Meta-ethics is the branch of ethics that seeks to understand the nature of ethical properties, statements, attitudes, and judgments. Meta-ethics is one of the three branches of ethics generally studied by philosophers, the others being normative ethics and applied ethics.
While normative ethics addresses such questions as "What should I do?", evaluating specific practices and principles of action, meta-ethics addresses questions such as "What is goodness?" and "How can we tell what is good from what is bad?", seeking to understand the nature of ethical properties and evaluations.
Some theorists argue that a metaphysical account of morality is necessary for the proper evaluation of actual moral theories and for making practical moral decisions; others reason from opposite premises and suggest that studying moral judgments about proper actions can guide us to a true account of the nature of morality.
According to Richard Garner and Bernard Rosen, there are three kinds of meta-ethical problems, or three general questions:
- What is the meaning of moral terms or judgments? (moral semantics)
- What is the nature of moral judgments? (moral ontology)
- How may moral judgments be supported or defended? (moral epistemology)
A question of the first type might be, "What do the words 'good', 'bad', 'right' and 'wrong' mean?" (see value theory). The second category includes questions of whether moral judgments are universal or relative, of one kind or many kinds, etc. Questions of the third kind ask, for example, how we can know if something is right or wrong, if at all. Garner and Rosen say that answers to the three basic questions "are not unrelated, and sometimes an answer to one will strongly suggest, or perhaps even entail, an answer to another."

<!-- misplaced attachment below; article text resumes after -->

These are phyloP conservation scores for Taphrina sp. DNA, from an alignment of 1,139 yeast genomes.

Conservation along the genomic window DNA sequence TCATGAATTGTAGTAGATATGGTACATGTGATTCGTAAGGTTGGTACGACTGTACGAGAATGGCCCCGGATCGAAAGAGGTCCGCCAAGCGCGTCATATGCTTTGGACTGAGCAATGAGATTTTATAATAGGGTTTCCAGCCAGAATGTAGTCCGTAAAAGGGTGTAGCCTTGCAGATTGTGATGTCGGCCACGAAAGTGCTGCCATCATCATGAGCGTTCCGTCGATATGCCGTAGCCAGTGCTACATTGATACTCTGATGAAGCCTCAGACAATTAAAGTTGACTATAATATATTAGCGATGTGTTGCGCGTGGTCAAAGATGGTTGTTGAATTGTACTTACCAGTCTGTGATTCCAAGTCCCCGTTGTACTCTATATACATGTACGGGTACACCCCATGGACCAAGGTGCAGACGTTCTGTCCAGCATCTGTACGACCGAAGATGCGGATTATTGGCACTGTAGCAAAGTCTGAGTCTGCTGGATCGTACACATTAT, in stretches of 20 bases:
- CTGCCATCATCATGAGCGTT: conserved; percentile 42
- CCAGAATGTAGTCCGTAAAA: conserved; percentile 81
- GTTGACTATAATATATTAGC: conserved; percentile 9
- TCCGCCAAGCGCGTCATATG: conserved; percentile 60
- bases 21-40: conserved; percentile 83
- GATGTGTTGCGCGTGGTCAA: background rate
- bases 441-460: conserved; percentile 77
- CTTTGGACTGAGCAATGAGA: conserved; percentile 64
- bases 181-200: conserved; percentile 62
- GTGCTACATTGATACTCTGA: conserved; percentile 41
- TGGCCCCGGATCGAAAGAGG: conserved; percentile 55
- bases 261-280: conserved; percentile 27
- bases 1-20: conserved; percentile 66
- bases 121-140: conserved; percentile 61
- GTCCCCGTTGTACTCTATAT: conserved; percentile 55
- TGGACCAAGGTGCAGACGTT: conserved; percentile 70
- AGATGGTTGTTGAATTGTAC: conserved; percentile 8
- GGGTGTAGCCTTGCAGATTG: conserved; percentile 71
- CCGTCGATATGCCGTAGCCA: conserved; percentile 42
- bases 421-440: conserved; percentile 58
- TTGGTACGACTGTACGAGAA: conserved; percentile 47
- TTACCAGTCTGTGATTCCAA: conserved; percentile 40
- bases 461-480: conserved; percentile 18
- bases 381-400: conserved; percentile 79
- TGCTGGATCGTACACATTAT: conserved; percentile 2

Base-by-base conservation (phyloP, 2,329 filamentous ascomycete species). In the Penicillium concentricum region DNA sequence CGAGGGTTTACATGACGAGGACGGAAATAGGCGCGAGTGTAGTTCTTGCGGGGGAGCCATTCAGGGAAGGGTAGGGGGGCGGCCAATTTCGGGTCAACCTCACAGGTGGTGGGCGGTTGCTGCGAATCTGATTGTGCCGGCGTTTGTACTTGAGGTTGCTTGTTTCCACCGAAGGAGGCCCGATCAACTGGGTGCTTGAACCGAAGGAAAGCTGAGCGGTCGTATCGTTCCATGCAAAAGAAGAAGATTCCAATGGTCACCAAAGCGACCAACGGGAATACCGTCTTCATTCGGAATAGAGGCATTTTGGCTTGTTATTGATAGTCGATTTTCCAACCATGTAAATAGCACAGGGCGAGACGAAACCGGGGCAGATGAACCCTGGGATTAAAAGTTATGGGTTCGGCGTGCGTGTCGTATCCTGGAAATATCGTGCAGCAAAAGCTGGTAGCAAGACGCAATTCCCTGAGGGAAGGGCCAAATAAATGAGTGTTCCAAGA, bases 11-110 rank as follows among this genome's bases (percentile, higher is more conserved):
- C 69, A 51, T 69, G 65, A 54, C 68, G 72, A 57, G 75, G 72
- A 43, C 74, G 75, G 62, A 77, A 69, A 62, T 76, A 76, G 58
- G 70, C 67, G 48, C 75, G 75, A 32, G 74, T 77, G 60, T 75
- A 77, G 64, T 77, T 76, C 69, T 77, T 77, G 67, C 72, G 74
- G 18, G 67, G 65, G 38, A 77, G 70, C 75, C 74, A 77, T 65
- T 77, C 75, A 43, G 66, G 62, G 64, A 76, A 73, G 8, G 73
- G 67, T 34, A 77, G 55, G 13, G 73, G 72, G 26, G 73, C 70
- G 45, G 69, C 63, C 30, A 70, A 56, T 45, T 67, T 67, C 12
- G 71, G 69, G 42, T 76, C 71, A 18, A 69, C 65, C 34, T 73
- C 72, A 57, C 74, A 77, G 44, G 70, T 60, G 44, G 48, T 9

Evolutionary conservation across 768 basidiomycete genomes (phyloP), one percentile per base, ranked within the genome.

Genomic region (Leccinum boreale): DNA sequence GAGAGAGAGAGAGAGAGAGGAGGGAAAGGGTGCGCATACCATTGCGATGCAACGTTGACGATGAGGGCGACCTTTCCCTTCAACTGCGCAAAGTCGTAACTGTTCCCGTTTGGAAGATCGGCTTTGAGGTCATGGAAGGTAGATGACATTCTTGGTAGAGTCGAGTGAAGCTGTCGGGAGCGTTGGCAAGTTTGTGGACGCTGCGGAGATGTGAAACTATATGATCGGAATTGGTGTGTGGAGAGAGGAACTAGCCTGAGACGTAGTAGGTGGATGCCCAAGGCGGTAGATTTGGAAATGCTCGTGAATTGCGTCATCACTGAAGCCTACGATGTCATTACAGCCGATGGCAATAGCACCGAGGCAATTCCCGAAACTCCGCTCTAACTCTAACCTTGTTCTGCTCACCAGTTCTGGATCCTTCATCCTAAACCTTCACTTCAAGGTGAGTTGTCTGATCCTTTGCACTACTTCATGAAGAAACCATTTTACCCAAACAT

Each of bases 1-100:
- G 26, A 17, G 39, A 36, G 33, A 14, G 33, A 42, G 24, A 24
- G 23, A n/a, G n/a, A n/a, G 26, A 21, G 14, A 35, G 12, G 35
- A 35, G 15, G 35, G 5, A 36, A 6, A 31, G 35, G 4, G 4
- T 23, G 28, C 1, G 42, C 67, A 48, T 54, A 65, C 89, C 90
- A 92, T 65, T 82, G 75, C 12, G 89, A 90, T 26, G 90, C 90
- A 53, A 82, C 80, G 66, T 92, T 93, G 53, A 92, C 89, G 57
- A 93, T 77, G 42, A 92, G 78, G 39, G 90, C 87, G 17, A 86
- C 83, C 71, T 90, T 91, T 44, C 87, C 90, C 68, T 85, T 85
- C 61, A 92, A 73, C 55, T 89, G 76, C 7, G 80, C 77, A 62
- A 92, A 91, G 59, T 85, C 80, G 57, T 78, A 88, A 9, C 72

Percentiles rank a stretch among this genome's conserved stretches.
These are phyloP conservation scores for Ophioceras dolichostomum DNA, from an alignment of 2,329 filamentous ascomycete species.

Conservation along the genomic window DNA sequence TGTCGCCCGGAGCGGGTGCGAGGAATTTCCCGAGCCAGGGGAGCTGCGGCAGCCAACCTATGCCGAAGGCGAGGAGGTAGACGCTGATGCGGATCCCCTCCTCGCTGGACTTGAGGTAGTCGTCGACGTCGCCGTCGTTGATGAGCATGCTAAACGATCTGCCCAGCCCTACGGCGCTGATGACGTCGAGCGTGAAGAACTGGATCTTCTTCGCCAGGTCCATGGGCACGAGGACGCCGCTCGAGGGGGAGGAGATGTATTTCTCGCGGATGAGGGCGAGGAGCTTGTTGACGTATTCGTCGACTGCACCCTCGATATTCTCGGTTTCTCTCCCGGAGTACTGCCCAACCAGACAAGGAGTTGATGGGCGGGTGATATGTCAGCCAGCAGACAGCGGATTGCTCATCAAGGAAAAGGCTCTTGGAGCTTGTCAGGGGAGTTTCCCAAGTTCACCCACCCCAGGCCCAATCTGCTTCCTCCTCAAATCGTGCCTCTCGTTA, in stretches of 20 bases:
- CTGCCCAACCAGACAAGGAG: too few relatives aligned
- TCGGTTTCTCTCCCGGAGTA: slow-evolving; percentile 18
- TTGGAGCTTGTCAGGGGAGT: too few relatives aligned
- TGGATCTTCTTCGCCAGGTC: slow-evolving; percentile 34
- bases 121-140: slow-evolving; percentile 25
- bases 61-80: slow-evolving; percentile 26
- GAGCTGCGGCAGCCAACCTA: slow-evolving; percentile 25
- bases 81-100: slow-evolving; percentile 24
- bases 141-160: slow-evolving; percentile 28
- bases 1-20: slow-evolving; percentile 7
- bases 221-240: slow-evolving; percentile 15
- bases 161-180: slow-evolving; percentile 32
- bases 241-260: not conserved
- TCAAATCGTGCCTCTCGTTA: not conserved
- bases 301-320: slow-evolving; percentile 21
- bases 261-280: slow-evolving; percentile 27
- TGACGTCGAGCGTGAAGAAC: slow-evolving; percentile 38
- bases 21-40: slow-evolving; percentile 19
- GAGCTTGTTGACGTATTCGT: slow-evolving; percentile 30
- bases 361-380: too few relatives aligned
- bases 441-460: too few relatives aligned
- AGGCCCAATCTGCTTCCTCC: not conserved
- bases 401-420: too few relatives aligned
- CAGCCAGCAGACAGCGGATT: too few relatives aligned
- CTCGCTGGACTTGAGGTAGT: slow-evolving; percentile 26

A meta-ethical theory, unlike a normative ethical theory, does not attempt to evaluate specific choices as being better, worse, good, bad, or evil; although it may have profound implications as to the validity and meaning of normative ethical claims. An answer to any of the three example questions above would not itself be a normative ethical statement.
These theories focus on the first of the three questions above, "What is the meaning of moral terms or judgments?" They may however imply or even entail answers to the other two questions as well.
- Cognitivist theories hold that evaluative moral sentences express propositions (that is, they are "truth apt" or "truth bearers", capable of being true or false), as opposed to non-cognitivism.
- Most forms of cognitivism hold that some such propositions are true, as opposed to error theory, which asserts that all are erroneous.
- Moral realism (in the robust sense; see moral universalism for the minimalist sense) holds that such propositions are about robust or mind-independent facts, that is, not facts about any person or group's subjective opinion, but about objective features of the world. Meta-ethical theories are commonly categorized as either a form of realism or as one of three forms of "anti-realism" regarding moral facts: ethical subjectivism, error theory, or non-cognitivism. Realism comes in two main varieties: